Chicago – On October 22, ‘King of the Dusties,’ Herb Kent, passed away at age 88 in Chicago. Kent had more than 70 years in the industry, and his last show was on Saturday morning, hours before dying.
Kent revolutionized broadcasting in times where racism against black people did not allow them to opt to big positions in society and workplaces. He also helped several R&B such as Minnie Riperton, The Temptation, Smokey Robinson and Curtis Mayfield to impulse their careers.
Kent’s death made public after V103, the company where he worked since 1989, made an official announcement on their website about the death of the legend a morning after his decease. V103 also gave words of sympathy and regretting the loss of a huge icon.
The Region President iHeartMedia Chicago, Matt Scarano, expressed in the announcement “We are so thankful for the privilege of working alongside such a historical figure as Herb Kent for the past 27 years. Our thoughts and prayers are with Herb’s family, friends, and loved ones.
Also, the Director or Urban Programming iHeartMedio Chicago, Derrick Brown, regretted about the death of Kent but also commemorating him by saying “Herb was our radio superhero. While I’m incredibly sad, I hold so much joy remembering the fun times we’ve had with him and the smiles he brought to our faces. Herb will hold an eternal place in our hearts.”
Herb Kent’s early life
He was born in Chicago, Illinois on October 5, 1928, Herber Rogers Kent grew up and raised in the South West of the city and since he was a child he developed his passion for the radio and music with genders such as Rhythm and Blues.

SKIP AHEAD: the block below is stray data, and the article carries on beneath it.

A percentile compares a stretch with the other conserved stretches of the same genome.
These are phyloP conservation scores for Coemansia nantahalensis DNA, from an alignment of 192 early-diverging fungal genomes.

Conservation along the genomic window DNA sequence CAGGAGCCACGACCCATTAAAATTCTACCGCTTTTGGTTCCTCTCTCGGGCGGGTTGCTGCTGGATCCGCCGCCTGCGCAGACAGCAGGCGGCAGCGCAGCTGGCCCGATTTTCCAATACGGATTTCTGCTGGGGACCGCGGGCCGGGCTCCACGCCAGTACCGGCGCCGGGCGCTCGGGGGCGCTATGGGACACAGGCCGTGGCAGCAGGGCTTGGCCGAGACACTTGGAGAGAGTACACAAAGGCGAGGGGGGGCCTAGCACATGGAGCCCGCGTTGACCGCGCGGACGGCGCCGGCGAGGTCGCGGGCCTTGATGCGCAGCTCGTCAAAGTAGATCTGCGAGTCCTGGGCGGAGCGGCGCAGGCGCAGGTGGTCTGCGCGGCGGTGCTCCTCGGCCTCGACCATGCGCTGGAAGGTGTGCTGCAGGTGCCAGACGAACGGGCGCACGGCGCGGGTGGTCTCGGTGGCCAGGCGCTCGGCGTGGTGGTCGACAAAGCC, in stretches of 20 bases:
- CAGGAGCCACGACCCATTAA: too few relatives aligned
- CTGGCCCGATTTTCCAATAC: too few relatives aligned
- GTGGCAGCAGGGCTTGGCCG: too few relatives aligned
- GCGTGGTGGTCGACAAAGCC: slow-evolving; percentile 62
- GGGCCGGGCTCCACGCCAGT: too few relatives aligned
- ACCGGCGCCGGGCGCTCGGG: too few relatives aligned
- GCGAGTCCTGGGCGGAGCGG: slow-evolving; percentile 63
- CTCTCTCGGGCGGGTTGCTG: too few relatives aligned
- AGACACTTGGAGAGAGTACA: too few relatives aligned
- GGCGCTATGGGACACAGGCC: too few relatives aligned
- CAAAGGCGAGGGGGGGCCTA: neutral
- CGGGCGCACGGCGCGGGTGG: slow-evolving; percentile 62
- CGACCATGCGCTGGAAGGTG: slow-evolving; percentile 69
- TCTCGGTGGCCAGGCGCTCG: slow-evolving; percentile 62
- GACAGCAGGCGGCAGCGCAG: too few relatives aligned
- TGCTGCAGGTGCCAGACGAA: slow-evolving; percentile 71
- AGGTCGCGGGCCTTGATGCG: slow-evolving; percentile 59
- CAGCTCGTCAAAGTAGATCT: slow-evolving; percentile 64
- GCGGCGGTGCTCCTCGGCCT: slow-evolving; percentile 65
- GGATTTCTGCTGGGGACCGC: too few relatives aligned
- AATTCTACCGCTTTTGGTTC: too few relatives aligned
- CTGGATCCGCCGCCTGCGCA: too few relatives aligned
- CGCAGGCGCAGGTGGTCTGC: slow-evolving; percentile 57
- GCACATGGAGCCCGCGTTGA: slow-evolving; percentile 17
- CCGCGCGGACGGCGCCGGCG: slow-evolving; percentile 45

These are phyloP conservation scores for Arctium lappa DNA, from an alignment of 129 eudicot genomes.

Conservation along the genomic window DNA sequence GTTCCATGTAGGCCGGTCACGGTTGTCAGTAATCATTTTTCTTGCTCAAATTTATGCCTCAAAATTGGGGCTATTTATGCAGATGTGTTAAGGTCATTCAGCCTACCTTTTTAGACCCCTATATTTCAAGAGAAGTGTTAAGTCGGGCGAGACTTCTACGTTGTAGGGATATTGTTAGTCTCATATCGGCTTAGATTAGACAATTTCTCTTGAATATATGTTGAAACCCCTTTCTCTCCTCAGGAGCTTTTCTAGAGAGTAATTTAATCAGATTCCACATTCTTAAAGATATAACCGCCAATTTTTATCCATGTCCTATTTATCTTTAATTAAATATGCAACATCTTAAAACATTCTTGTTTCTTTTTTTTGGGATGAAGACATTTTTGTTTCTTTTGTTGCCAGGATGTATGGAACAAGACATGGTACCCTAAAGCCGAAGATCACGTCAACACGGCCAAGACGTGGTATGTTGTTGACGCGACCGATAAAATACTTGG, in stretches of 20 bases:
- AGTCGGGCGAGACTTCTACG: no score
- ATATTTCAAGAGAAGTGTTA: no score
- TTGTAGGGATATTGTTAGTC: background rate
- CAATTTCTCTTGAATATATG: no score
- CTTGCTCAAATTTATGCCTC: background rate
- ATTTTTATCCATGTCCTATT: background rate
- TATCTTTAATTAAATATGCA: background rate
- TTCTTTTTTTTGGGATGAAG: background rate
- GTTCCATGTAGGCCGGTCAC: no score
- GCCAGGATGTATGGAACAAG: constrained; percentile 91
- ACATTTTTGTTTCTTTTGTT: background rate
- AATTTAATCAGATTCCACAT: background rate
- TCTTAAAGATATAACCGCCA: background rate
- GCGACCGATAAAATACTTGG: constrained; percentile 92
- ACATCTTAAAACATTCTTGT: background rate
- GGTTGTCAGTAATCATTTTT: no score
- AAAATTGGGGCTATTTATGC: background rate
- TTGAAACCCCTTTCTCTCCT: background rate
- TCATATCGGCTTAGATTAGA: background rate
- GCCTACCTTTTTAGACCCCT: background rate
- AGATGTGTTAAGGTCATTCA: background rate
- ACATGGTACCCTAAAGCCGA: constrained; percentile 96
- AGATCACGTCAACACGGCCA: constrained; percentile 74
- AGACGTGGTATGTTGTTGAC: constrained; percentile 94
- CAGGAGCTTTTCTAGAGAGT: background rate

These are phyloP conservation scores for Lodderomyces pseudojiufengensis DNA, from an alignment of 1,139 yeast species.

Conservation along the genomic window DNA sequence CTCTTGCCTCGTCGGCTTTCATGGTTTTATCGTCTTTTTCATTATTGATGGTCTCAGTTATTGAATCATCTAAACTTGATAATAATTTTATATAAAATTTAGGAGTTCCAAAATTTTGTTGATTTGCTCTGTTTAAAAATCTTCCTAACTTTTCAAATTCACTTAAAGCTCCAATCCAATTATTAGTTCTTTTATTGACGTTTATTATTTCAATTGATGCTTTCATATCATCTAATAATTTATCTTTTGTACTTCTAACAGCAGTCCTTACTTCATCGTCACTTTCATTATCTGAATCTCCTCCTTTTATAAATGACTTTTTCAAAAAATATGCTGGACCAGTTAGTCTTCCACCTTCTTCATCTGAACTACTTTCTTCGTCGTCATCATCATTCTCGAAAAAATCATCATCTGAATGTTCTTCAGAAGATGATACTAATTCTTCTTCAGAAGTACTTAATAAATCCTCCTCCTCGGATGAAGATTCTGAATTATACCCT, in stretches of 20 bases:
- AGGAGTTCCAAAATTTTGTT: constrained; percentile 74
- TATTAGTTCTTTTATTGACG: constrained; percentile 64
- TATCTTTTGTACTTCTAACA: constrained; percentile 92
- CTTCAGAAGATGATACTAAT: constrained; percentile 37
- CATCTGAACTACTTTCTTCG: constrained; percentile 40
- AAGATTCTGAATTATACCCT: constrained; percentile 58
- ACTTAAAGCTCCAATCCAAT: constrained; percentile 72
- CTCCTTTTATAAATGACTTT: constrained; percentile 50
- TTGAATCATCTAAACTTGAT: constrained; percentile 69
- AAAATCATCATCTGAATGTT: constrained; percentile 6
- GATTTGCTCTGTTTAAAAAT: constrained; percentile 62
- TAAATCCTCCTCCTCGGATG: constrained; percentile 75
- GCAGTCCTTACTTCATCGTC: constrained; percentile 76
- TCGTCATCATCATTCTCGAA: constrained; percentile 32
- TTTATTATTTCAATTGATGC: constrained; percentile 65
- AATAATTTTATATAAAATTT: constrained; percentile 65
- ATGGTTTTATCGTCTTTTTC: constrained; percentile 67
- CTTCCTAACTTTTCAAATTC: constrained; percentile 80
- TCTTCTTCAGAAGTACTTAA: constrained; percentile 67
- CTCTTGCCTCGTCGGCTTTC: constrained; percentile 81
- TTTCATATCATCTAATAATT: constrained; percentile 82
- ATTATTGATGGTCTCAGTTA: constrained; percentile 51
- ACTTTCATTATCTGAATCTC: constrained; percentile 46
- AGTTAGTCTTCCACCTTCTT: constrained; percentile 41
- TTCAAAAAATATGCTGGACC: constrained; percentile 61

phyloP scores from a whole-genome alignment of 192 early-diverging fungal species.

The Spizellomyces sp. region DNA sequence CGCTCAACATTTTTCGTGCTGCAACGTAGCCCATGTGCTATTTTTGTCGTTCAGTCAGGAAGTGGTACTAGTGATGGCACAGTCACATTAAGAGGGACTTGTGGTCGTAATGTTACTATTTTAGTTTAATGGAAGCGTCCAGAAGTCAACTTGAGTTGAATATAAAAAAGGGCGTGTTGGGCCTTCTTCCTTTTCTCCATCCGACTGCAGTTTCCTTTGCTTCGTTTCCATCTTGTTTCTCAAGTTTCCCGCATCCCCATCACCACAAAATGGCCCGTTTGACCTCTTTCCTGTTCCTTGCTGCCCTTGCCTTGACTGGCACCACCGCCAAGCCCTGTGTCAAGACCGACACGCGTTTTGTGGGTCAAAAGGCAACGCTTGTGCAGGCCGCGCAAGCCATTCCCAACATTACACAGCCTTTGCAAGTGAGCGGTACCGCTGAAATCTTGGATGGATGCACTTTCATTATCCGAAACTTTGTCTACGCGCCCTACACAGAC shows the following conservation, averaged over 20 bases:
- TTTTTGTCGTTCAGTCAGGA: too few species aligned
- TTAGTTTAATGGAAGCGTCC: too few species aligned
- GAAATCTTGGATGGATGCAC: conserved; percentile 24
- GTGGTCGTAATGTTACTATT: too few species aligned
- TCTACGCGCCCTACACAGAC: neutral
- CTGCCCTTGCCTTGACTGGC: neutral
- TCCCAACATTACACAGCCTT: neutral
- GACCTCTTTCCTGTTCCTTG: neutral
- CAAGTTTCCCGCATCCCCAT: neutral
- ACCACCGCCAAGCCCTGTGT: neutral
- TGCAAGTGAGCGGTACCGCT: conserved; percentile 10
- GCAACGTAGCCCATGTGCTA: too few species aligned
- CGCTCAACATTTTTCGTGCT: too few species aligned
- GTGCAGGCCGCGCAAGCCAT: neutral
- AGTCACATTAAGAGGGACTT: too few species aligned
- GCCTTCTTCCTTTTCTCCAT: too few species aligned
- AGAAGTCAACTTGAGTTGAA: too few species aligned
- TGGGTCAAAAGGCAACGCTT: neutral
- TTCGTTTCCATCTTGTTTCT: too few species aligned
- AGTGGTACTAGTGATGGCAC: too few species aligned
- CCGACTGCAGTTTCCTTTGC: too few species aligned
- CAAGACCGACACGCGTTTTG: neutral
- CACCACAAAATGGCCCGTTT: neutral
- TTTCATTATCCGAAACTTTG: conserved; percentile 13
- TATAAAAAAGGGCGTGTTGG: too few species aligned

In his autobiographic book “The Cool Gent: The Nine Lives of Radio Legend Herb Kent” he said that at very young age he used objects and used as microphones simulating he was on the radio.
The rise of a legend
He studied ad Hyde Park High School, and he was involved in drama and music groups during his adolescence. In 1944, at age 16, Herb Kent got on the radio as a broadcaster while studying.
In 1952, after eight years hosting, Kent started being paid as a broadcaster in an hour show. Just three years later, because of his singular way to entertain, he was promoted to Head Announcer at WBEE radio station.
During the 60’s he helped several artists to opt for a musical career and launched them. Some biographers said that it was due to his passion for music and especially for R&B.
Kent was an active and defender of the African-American rights. He stood up for the equality no matter the race.
The Cool Gent
As part of his legacy, Kent taught broadcasting in the Chicago State University. He also worked in his community by creating programs in different High Schools every Friday night in order to attract the youth into healthy environments and protect them from any danger they could get involved in their adolescence.
In the 90s, “The Cool Gent” had several recognitions of his trajectory as an icon for black people and broadcasters. In 1995, he was included in the Museum of Broadcast Communications Radio Hall of Fame. A street from the South West of Chicago was named Herb Kent Drive in his honor in 1996. Also, the U.S launched in 1998 a series of stamps called “Golden Days of Radio” and included Kent in it. In 1999 the citizens of his community, South Side, named him Honorary Mayor of Bronzeville.
In 2009, he launched his autobiography “The Cool Gent: The Nine Lives of Radio Legend Herb Kent,” where he talked about the beginning of his passion for music and broadcasting and about his struggles for becoming a broadcaster because of being a black man.
Weeks before his death, Kent, turned 88 on October 5 and also shared words of gratefulness to his fans for all his support and good wishes for him.
Source: Chicago Tribune